Write a haiku. Haiku is a form of traditional Japanese poetry that expresses thoughts and feelings, usually about nature. Explain that a haiku has three lines. Lines one and two convey different images and line three brings the two images together. The first and third lines of a haiku each contain five syllables, and the second line has seven syllables. If possible, read some examples of haiku poems to help students better understand the form. Then ask them to write a haiku about the wolf. (For examples of haiku poems, see a related Education World story, Haiku, Chaiku, God Bless You: Teaching Japanese Poetry Writing.)

Stage a debate. Encourage students to read or listen to a variety of opinions on the Reintroduction of the Wolf Into the Southwest U.S.: Should It Happen or Should It Not? Then ask them to research library or on-line resources to learn more about the controversy. Help students stage a debate on the issue.

Learn about pitch. Encourage students to read the information at NOVA's What's in a Howl? and listen to the various sounds provided. Point out that they can watch the sound spectrograph to "see" as well as listen to the howls. Then ask students to compare the pitches of the howls and hypothesize about what each pitch might signify.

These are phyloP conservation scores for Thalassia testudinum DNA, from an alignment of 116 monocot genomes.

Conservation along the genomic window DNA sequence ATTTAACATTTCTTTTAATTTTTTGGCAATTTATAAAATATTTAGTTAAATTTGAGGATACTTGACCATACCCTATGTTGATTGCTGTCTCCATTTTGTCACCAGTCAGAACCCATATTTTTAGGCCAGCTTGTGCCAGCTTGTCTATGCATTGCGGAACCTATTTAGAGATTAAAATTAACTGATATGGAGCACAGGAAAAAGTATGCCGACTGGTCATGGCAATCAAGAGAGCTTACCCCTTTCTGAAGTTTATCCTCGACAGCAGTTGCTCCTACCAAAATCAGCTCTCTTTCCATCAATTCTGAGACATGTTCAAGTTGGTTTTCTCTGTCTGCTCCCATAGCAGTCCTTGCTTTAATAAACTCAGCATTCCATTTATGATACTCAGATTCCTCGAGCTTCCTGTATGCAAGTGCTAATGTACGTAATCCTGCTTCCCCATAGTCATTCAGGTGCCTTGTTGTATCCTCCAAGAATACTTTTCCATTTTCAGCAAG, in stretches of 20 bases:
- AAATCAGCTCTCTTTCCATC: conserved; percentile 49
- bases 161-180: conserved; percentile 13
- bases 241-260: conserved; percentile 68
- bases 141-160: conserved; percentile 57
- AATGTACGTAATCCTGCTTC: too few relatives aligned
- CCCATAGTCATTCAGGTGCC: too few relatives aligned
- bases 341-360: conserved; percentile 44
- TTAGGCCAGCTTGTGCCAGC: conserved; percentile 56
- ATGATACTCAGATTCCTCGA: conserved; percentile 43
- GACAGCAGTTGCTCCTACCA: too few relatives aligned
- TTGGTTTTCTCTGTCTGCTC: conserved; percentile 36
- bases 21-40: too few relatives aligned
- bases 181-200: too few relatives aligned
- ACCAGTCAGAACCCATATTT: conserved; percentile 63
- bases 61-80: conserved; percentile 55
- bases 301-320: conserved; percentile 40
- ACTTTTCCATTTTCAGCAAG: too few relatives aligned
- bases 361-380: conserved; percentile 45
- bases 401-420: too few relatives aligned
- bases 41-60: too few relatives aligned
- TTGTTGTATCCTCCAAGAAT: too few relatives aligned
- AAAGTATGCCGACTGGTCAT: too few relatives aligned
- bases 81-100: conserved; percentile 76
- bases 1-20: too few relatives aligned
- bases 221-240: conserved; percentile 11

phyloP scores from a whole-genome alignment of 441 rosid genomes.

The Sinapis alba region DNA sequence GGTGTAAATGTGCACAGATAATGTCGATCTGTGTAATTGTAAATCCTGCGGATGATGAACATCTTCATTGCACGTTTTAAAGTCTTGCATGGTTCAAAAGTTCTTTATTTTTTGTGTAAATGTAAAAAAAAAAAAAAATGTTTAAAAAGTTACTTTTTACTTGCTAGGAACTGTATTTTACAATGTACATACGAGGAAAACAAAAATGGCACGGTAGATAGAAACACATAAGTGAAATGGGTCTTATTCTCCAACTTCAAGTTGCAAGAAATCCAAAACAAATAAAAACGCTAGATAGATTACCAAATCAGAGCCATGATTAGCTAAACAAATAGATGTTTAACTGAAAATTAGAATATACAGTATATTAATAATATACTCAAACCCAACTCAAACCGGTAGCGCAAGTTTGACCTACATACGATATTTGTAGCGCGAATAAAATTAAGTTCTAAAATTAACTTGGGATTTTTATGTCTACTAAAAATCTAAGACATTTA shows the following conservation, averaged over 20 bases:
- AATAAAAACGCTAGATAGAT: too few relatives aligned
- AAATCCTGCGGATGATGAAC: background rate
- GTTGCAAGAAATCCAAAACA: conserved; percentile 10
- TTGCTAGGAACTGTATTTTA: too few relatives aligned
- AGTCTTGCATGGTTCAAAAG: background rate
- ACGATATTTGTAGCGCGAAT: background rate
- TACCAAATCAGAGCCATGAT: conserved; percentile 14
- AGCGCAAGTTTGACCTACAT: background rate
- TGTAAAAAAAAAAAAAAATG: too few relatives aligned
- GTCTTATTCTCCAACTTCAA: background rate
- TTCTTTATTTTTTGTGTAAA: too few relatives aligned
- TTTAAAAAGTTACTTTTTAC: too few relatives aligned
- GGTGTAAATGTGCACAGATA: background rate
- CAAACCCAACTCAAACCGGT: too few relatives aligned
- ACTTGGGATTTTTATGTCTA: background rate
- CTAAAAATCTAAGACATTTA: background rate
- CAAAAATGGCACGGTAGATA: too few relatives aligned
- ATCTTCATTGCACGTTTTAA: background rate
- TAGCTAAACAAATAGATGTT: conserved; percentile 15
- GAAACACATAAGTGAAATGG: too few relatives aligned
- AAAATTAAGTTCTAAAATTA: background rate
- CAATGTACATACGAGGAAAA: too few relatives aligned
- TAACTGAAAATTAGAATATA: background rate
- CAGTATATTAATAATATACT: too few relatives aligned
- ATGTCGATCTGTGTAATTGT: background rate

Write a folktale. Have students read Crying Wolf -- The Wolf as Symbol in Folklore, and discuss how common figures of speech might affect people's perceptions of wolves. Discuss the story The Boy Who Cried Wolf and its relationship to the phrase "crying wolf." Then ask students to choose another figure of speech and write a folktale about how it came to be used.

Learn about the balance of nature. Encourage students to explore the National Geographic GeoGuide to learn more about wolves in the wild. Have students click Wolves and then click each of the natural and human forces listed to see how those forces affect wolves. Ask students to answer the critical thinking questions included in each section.

Take a quiz. Have students visit the Mexican Gray Wolf Web Site for Kids, read the Kids Fact Sheet, and take the Kids Quiz.


Article by Linda Starr
Education World®
Copyright © 1999 Education World